The Gleaner: KINGSTON, JA – Jamaica’s schools were shuttered in mid-March as a means of curtailing the spread of COVID-19, and as the date for reopening draws near, parents are doubtful that face-to-face classes will be a reality.
Jacqueline Clayton, a resident of Port Royal, told The Gleaner that it was unlikely that the phased reopening of schools would commence on October 5 as case numbers continue to soar.
Her 16-year-old daughter is a student at School of Hope and has been safeguarding herself against the virus.
“From the corona step in, she nuh come out. She says she’s not coming out to mingle,” the mother said.
Clayton intends to purchase a tablet to make remote learning more accessible for her daughter and is hoping that reliable Internet service will soon become available.
“Sometimes the Internet is out because it’s breezy out here. She missed out a whole lot on online classes last term because we pick up less service here in Port Royal,” Clayton lamented.
Juliet Barnaby is the caregiver for two of her school-age grandchildren, and though she is not able to help them manoeuvre the online space, she is grateful for the assistance older children in the community render to them.
“The salty air and the wires don’t do well, so light goes away often, and as soon as rain fall, di transformer dem buss,” she said, adding that these frequent events coupled with poor Internet connectivity make online learning very challenging.
“My grandaughter use her phone, but mi wouldn’t mind if me could get a laptop for the next one because neither me or di father can buy one now,” Barnaby said.
Former permanent secretary in the Ministry of Education, Elaine Foster-Allen, said that if the spike in COVID cases continues at the current pace, it will be very difficult to resume face-to-face schooling in five weeks’ time.
She added that the challenges that were faced during the months of March to June will recur, “perhaps with less intensity in some places”.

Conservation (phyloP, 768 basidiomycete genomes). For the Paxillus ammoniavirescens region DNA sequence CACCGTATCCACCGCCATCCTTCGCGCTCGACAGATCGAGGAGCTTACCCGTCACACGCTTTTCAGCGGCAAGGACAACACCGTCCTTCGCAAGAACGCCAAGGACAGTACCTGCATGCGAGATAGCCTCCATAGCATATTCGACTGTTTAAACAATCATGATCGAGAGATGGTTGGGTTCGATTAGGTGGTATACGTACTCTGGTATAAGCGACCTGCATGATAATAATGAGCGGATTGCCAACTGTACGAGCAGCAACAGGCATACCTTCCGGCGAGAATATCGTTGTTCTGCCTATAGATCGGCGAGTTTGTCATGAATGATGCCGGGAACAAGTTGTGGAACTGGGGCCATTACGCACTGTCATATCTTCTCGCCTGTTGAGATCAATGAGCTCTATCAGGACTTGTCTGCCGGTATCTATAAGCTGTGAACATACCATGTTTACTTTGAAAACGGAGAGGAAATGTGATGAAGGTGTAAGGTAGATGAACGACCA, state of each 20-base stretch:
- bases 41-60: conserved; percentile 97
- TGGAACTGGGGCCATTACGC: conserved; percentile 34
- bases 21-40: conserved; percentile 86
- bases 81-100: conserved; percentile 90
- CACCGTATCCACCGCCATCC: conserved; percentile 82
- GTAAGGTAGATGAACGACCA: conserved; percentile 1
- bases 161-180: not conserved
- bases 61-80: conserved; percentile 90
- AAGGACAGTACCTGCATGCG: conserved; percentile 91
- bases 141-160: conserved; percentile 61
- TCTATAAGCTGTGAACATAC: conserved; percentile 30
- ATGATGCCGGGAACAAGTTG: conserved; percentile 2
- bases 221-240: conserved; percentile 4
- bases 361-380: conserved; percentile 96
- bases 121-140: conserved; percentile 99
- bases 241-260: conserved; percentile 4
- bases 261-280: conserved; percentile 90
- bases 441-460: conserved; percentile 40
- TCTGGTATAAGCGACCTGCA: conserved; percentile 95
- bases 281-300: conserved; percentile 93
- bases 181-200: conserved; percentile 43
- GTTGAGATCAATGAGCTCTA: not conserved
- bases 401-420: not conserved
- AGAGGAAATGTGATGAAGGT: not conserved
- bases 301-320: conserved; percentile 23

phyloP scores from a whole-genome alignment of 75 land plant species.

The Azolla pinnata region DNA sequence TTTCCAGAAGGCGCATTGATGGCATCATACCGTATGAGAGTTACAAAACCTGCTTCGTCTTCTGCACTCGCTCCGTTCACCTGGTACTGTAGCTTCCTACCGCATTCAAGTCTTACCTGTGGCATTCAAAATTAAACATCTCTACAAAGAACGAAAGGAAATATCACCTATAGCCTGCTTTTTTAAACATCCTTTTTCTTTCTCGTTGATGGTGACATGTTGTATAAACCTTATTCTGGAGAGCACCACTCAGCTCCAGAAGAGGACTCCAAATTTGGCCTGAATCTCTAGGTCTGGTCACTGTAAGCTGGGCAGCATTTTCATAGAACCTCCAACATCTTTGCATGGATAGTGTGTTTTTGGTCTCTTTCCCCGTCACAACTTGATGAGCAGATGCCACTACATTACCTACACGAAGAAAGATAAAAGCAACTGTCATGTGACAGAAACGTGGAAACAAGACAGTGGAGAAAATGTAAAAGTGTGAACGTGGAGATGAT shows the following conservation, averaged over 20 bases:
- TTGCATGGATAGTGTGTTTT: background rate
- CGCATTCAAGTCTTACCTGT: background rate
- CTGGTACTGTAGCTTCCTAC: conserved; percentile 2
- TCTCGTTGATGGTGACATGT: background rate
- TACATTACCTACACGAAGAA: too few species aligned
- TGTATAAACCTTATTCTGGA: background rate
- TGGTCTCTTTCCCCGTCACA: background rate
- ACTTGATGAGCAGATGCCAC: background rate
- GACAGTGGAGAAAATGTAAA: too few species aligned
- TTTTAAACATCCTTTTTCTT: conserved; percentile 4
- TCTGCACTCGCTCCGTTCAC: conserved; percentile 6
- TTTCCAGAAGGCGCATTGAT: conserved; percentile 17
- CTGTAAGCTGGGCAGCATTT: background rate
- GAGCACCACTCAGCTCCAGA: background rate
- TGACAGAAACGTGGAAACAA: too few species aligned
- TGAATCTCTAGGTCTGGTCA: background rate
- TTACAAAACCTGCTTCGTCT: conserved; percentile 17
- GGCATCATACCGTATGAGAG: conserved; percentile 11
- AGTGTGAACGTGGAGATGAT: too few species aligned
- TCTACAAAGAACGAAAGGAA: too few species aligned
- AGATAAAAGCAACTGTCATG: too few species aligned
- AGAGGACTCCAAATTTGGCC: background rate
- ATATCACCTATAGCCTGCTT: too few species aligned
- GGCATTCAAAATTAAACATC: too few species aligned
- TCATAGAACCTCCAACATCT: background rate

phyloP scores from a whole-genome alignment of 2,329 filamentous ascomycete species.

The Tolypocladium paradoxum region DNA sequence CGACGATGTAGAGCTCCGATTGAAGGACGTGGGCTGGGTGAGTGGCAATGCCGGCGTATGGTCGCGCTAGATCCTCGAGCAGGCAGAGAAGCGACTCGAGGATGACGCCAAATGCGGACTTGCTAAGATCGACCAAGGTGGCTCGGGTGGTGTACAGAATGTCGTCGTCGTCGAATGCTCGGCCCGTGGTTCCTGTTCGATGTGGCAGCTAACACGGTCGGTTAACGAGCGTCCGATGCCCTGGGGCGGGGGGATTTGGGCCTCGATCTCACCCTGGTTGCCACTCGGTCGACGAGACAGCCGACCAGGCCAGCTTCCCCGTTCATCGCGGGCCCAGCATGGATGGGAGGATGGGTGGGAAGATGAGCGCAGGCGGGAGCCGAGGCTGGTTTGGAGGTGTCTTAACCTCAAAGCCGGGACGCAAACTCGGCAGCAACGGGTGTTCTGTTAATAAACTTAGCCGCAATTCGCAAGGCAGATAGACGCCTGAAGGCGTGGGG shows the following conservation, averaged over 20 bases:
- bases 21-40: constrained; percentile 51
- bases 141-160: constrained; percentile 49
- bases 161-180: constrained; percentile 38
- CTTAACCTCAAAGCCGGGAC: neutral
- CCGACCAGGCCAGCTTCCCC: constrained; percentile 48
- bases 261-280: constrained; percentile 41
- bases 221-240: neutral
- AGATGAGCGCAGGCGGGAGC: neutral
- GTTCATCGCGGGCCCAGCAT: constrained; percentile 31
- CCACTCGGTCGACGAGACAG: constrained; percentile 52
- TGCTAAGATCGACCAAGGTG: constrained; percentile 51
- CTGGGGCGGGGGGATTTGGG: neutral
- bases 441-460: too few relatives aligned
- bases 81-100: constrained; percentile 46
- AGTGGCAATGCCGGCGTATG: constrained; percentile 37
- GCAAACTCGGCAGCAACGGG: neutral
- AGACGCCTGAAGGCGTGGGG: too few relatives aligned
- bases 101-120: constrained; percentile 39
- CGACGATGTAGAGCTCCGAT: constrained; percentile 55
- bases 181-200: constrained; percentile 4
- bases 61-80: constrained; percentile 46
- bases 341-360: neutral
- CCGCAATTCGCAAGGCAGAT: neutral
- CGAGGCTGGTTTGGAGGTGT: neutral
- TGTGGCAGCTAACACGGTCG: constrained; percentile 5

“If we haven’t fixed the problems in regards of the distribution of tablets, bandwidth, and laptops or tablets for teachers, we are still going to have a problem,” she explained.
Foster-Allen explained that in some households, only one device is available for use by multiple children.
Petagaye McKoy is currently unemployed and is prepared to supervise her four-year-old son with remote learning if face-to-face classes cannot be accommodated in the upcoming term.
She said that students may not adhere to the protocols as it is not practical in some cases, and schools may become the epicentre of the virus.
“Most of the kids who are in class one or two, I think they need to repeat … . They haven’t grasped a lot,” the Port Royal resident shared.
Another parent, Anika Hughes, said that she has become more involved in the education of her three-year-old son, who thrives on face-to-face instruction.
“I get flashcards, write down sight words and we work on them. I’m also teaching him to spell and call his name. I have to keep him active so he doesn’t go backwards,” Hughes said.
She found support in Foster-Allen, who asserted that online learning for early childhood students is only partially feasible.
“Sometimes you don’t get the personal interaction that you need between teacher and child. You need that human interaction to help children understand what is reality from what is not reality,” the educator explained.
The mother of two told The Gleaner that she is more prepared for the uncertainties of the upcoming term than she was in March when schools were catapulted into online mode.
“I took out an Internet package, but it’s not working well, so I’m trying to get something else for October. I work a 2 p.m. to 10 p.m. shift, so in the morning, I can also supervise my son, who goes to Kingston High,” shared Hughes, who resides in Harbour View.
Petergay McKay was seen under a tree, homeschooling her son, Nicquan Miller, in Port Royal on Thursday.